Since starting a new job in September 2020, work life balance is something that I have been thinking about a lot. Maintaining a strong work life balance is important to me, and it what constitutes a strong work life balance will be different for different people. In particular, the last 18 months have changed the way a lot of people view work life balance. In this blog post I will talk about what helps me maintain a strong work life balance.
I try to sleep and wake up at a fairly consistent time
This is probably the most underrated aspect that helps me maintain a good work life balance. I would say on average, on weekdays I sleep from 11pm to 7am, and on weekends I sleep from 12am to 8:30am. Obviously there will be certain weekdays or weekends that differ from these times but I aim not to have too many days that deviate widely. I find that waking up and sleeping at consistent times give me more structure and certainty to my days compared to if I slept and woke up at completely different times each days. Note that my sleeping and waking up times at weekdays are because I work from Monday to Friday, but having that consistency in sleeping and waking up times on those days helps me get in a good rhythm.
I try to spread out my social plans when I can to avoid burnout
I recently wrote a post on autism and the social battery which can be found here. The social battery is something that definitely applies to me, and I do feel that my social battery can drain very quickly if I have too many social plans in a short space of time. Therefore, I try to spread out my social plans as much as I can wherever this is possible, so that I have enough time to rest in between. For me, rest is an integral part of a work life balance therefore spreading out my social plans helps with work life balance. Note that this is not completely in my control, as social commitments with family and work are usually not planned by me and hence it is possible to have several of these plans in a short space of time. However, with social plans that I have more control in organising, I try to spread them out as much as possible.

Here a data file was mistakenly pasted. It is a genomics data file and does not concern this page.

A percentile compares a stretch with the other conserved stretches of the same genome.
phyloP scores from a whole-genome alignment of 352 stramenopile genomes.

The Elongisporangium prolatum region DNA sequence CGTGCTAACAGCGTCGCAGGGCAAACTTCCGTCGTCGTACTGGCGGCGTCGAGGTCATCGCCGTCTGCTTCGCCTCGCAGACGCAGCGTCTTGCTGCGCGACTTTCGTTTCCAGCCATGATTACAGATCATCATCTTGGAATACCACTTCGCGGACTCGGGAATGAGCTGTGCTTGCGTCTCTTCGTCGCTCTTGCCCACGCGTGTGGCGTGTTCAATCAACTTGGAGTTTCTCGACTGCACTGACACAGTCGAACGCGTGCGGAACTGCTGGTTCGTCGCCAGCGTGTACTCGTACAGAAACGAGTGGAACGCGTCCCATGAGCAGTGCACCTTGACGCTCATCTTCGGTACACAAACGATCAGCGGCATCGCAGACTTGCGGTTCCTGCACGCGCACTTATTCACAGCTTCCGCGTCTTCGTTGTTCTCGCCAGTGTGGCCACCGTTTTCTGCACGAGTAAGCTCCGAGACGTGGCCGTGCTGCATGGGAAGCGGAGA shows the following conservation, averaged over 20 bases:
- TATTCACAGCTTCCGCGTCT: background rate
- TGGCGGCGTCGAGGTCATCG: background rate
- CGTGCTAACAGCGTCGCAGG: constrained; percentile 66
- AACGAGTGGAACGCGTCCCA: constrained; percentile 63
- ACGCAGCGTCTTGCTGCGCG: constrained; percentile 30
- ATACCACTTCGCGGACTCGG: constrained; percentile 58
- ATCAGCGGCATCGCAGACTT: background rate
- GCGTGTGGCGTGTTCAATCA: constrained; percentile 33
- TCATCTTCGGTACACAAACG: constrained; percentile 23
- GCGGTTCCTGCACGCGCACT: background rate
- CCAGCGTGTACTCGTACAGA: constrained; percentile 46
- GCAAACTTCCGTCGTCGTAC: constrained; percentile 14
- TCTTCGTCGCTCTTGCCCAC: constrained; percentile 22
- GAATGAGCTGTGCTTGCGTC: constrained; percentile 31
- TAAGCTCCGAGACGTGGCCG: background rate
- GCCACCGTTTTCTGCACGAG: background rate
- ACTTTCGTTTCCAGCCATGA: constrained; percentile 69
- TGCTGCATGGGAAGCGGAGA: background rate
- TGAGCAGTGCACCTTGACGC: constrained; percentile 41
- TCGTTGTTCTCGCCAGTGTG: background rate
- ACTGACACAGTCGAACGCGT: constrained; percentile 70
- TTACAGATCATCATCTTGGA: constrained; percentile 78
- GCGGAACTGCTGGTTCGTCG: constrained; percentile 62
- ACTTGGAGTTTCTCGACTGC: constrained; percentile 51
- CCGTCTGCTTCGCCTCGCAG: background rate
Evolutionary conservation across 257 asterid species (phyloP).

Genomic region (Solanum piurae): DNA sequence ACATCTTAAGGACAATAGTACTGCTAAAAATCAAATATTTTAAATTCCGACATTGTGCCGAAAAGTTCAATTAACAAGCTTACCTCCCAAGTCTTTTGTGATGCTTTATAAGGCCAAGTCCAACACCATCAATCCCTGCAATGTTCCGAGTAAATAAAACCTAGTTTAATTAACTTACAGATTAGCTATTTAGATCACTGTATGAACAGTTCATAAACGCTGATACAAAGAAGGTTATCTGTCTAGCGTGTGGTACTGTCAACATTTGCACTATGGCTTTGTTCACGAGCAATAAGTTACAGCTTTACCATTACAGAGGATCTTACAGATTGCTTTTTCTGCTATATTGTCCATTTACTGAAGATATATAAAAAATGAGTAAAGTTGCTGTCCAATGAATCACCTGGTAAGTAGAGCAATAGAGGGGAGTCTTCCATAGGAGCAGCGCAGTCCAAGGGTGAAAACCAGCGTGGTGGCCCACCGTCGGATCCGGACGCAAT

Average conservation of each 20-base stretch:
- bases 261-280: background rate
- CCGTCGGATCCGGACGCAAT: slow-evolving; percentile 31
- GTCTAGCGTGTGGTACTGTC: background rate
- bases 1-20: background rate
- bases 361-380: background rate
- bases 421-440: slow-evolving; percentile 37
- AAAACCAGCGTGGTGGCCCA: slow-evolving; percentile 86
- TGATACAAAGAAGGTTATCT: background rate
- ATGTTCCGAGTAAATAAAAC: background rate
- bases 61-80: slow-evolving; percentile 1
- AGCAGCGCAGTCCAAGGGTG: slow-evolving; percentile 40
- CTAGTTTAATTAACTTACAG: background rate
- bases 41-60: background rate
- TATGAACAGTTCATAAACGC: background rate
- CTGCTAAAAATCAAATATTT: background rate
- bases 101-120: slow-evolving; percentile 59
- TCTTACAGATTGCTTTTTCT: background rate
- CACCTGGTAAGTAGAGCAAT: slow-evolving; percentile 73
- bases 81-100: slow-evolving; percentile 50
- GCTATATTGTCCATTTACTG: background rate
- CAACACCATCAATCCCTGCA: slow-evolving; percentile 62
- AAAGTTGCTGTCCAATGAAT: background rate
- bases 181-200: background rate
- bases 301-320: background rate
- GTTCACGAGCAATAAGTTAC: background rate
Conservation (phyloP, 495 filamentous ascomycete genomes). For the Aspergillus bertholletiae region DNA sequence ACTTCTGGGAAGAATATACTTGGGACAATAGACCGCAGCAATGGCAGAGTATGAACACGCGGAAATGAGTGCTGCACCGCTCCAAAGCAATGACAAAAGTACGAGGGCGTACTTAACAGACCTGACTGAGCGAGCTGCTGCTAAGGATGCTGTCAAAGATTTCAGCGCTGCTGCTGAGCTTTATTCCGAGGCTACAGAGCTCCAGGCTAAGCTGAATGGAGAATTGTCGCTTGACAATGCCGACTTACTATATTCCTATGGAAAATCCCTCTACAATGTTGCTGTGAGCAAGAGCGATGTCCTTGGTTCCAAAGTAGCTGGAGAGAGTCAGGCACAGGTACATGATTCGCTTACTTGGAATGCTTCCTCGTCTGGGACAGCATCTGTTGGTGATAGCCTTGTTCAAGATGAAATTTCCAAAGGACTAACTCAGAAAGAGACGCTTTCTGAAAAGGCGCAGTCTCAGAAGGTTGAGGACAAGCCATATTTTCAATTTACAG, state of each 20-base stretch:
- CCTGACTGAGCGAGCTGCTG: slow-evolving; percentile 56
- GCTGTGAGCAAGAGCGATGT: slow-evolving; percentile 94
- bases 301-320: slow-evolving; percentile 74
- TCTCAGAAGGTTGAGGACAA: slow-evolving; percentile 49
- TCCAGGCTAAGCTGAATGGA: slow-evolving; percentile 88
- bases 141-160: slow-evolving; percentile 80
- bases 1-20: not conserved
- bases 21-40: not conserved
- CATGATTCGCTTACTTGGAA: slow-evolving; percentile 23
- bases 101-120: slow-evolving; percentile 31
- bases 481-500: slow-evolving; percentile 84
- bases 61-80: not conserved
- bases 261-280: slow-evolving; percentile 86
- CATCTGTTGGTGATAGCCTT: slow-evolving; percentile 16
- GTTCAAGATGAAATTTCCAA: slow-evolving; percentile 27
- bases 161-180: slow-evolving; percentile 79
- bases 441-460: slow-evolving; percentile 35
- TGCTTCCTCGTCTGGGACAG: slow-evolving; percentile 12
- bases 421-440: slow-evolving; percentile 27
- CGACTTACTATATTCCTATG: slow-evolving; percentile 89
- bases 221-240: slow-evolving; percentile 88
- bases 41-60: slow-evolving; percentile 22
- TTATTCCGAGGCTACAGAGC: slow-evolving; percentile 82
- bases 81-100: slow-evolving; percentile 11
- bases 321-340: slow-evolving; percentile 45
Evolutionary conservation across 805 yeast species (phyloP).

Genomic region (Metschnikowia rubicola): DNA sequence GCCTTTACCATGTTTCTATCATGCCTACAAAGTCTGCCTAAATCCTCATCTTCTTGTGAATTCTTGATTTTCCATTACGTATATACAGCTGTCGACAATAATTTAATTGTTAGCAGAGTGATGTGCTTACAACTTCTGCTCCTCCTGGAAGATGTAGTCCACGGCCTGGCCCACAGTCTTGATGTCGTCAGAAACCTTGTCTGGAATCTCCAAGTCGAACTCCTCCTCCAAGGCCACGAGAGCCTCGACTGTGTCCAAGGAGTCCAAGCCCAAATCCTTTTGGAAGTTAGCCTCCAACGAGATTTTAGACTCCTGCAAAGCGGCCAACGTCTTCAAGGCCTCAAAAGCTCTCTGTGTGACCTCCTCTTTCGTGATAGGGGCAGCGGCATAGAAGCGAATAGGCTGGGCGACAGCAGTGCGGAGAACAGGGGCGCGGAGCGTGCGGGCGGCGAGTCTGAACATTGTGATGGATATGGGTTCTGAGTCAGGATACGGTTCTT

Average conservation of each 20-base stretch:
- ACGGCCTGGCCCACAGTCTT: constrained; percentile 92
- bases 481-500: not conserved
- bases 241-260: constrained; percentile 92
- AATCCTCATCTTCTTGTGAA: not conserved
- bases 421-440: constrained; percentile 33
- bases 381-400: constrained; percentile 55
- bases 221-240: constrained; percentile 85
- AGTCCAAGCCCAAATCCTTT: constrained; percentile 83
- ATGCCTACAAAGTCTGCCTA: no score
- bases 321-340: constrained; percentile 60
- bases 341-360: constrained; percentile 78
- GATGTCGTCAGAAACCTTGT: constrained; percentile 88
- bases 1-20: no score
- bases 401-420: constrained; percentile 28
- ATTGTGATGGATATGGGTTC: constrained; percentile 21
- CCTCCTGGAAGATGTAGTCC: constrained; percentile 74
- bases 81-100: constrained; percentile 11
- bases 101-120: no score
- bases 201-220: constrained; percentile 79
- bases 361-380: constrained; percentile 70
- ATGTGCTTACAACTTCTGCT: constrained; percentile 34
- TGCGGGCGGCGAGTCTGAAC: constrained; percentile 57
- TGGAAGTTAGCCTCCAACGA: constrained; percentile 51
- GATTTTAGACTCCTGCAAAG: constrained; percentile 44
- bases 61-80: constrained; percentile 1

I make time to do the things I enjoy
This is something a lot of people to do to help their work life balance as well as wellbeing, and I am no different. I wouldn’t say I am someone that lives life at 100 miles an hour but my schedule does usually get very busy. Whilst there are times where I can’t do much to prevent my schedule being busy, I do try my best to include time to do things that I enjoy. This could include things that contribute to my busy schedule such as social plans, or things that are away from my busy schedule such as Sudoku. Either way, feeling that I have things that I enjoy that I can look forward to helps my work life balance, as then it doesn’t feel that my life revolves around work.
I go in to the office as much as I can
I know a lot of people have tried to split their home working and office time in a way that helps their work life balance, and that will be different for different people. For me the more I go in to the office the more it helps my work life balance. Upon reflection, I think there are two main reasons that explain this. Firstly, being in the office gives me a clear separation between home life and working life. I tend to find that my brain wants home life to stay at home and work life to stay in the office, and working from home disrupts this. Therefore, being in the office means it is easier for me to create those boundaries that help my work life balance. Secondly, being in the office gives me more face to face interaction with people from work, and people that know me know that this is something I value a lot. In a way, face to face interaction in the office gives me a work life balance inside my working hours, as it makes the working day a lot more fun compared to staring at a screen all day and not talking to anyone.